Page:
Let’s start with the collapse of Carillion in 2018. The construction company failed after, as some argue, underestimating—and more importantly, underplaying—the risk of some contracts they took on. Debt continued to pile up until it was impossible to hide from public view. As talks with various parties capable of keeping them alive fell through, it became clear that it was over for Carillion.
At some point, inevitably, the spotlight also landed on its auditor, KPMG. In September of 2020, the FRC drafted an Initial Investigation Report to signal an official investigation into conduct from both parties. Though less prominent, this case is reminiscent of another, from two decades ago, also involving a major Auditing firm, then one of the Big 5. The main similarity is their levels of consequence—Carillion employed more than 40,000 staff globally, most in the UK, and was a major provider for the public sector, so its failure involved more than just one economy.
This isn’t the first time financial regulators had floated the idea of separating Advisory and Auditing practices at the Big 4, but Carillion was a welcome catalyst for reopening these discussions and implementing some serious measures. New legislation aimed to limit conflict of interests by eliminating overlap between client activity in the two verticals and introduced legal consequences for stakeholders in the event of unreported audit issues.
Deloitte’s UK Restructuring practice was engaged in profitable work in 2020—for clients such as New Look and, as administrators, for Victoria’s Secret UK—but they anticipated that future growth would be stunted by this renewed FRC pressure. Advisory work was not possible anymore for Audit clients, which limited a variety of practice interactions and development opportunities for as long as the Restructuring arm was owned by them.
Then, rumours began to swirl in the industry—Deloitte were in “advanced talks” with Teneo Consulting. It became official a short while after that. The practice, which consisted of around 350 people, of whom 30 Partners, was acquired. Numbers associated with this sale remain, of course, undisclosed, but there are whispers of low hundreds of millions of pounds.
Teneo Consulting is an American-origin PR and Advisory firm, backed by Private Equity house CVC. It’s got an extensive history for its relatively short time in existence (it was founded in 2011), and it promises to keep expanding. In fact, they recently announced the creation of Teneo Performance, which will “help companies successfully navigate the long term social and business impacts brought about by the events of the last 12 months.” When you consider that Deloitte’s Restructuring practice isn’t the only one they’re acquiring (Goldin Associates in the US, for instance), the development in the direction of operations improvement and performance optimization makes perfect sense.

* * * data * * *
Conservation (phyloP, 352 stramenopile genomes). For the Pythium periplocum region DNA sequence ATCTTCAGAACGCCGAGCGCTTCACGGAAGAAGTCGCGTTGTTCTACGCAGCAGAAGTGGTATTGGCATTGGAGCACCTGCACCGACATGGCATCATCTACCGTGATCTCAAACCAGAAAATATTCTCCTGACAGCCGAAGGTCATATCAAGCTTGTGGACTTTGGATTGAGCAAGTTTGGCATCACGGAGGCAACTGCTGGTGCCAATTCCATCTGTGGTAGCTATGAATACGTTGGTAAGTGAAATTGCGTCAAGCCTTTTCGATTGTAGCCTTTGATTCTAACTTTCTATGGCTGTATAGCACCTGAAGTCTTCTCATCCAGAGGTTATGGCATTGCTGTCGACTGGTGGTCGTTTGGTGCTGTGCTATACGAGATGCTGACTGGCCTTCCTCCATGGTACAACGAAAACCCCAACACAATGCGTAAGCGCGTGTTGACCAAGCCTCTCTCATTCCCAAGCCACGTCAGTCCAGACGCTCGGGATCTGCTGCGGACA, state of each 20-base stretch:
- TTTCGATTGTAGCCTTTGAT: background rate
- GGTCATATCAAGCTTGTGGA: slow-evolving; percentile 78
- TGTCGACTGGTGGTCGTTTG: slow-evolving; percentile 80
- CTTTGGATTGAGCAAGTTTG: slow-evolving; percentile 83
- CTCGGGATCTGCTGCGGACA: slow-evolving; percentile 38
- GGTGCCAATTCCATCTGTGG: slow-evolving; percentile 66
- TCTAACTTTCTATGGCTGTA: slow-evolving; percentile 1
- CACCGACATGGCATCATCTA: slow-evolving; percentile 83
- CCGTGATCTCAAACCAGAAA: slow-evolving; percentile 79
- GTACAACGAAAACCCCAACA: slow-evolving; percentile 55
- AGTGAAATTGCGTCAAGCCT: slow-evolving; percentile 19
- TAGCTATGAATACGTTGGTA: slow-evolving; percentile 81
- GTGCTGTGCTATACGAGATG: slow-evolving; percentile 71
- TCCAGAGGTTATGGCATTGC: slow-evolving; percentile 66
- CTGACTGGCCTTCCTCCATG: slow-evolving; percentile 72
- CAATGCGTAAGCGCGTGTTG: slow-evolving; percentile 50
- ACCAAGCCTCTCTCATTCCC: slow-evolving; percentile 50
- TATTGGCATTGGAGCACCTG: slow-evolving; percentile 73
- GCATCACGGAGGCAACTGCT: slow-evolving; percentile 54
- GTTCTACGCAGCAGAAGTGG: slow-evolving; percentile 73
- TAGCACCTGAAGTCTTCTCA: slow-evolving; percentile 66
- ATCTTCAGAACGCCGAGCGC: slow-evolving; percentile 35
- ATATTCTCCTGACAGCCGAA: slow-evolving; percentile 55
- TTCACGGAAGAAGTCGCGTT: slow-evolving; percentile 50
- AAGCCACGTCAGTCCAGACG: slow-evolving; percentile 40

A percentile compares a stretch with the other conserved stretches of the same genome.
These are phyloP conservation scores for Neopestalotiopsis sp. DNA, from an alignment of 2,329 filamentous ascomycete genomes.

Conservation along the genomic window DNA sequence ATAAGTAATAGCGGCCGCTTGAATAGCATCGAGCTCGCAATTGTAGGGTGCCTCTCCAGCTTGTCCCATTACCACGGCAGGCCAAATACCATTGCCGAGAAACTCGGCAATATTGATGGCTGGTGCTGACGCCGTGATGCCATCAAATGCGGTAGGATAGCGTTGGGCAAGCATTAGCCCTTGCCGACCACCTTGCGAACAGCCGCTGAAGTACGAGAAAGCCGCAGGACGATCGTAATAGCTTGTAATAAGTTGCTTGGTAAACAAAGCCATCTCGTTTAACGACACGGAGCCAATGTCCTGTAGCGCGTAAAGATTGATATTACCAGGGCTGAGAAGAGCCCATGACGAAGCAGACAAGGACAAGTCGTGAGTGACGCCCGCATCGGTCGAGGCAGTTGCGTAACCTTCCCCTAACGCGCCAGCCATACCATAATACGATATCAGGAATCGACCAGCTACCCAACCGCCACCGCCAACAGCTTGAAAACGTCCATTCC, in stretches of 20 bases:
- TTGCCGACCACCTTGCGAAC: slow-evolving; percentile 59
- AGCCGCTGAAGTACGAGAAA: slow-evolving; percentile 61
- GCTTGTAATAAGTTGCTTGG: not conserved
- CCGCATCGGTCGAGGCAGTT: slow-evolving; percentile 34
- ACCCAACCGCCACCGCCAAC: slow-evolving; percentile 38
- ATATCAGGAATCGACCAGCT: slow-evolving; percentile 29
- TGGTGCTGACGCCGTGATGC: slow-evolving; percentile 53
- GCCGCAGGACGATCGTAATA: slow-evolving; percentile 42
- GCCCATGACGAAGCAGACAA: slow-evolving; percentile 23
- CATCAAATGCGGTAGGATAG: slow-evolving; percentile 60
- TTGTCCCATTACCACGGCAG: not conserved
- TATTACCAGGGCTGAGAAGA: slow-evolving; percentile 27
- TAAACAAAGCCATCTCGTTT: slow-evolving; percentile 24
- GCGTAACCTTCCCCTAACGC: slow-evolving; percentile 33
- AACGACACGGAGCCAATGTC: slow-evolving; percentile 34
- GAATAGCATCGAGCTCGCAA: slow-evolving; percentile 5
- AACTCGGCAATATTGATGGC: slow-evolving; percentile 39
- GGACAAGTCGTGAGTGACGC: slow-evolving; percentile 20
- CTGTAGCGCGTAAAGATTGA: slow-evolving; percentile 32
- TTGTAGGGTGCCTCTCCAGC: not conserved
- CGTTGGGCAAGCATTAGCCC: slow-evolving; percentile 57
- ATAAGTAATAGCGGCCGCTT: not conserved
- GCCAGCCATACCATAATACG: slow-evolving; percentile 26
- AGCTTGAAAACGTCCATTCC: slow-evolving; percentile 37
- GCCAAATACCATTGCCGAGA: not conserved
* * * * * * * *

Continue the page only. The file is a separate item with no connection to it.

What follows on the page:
The extensive history I mentioned is intricate—business interests, high-profile friends, instant potential, emails. A New York Times article titled A Constellation of Influencers takes you down the path of this ever-evolving story.
KPMG is in a similar position. “KPMG has signed an unconditional agreement to sell its restructuring practice to Interpath Advisory, a newly-formed company backed by private equity firm HIG Europe.” This team is just over 500 staff, of whom 22 Partners, which means Interpath is “the largest independent restructuring and turnaround business in the UK.” The numbers, as you’d expect, weren’t released, but there’s been background conversation of £400m.
Blair Nimmo, Head of UK Restructuring at KPMG, now one of the leaders of Interpath, has said: “From the strong foundations that we’ve built over the past 50 years, we’re looking forward to building a market-leading international advisory business that is capable of servicing the largest and most complex engagements.” You get the sense that the freedom from audit shackles is only half the benefit of these acquisitions—the potential from their rebranding is the other half. The team can grow by leveraging the name that aided its development up to this point, but shed it in all other aspects of its existence and start anew.
The other two of the Big 4 have been categorical: their Restructuring practices aren’t for sale. Given the fact that the KPMG and Deloitte sales happened within two weeks of each other, questions were immediately directed at EY and PwC leadership, with very little hope of a direct answer as to why, and as to how their structure differed from those that needed to make the change.
Among responses has been Steve Russell’s, PwC’s Head of UK Restructuring: “If you think about the skills that you could draw on not only in the UK but across the globe that are increasingly needed by clients to deliver the solutions, then those are on-tap in our firm, and importantly we can call on them at the drop of a hat, because in restructuring situations speed is key. You might argue ‘well, you could mix and match’, and maybe, but could you do it fast enough? For us, the answer is yes.”
The term ‘quiet confidence’ comes to mind.
Don’t look away
An early draft of this recap contained the word ‘unravelling.’ That’s not quite what’s currently going on in consulting, but significant plates are shifting under us. I hinted earlier that the last time that happened was when we had the Big 5, and that changes in the basic structure of these firms have rippling effects on other obvious—as well as unpredictable—economies. This is just the beginning. Now, we wait for whatever comes next.
All eyes are on the freshly acquired teams, and on the two giants who are currently refusing to sell. We’ll hear about Teneo and Interpath a lot more, and we’ll watch the fines roll in on those audit mishaps I mentioned earlier; then we’ll watch how the Big 4 react to the underdogs shoving their way into the ring with no auditing collars around their necks.
The news moves fast. Don’t look away.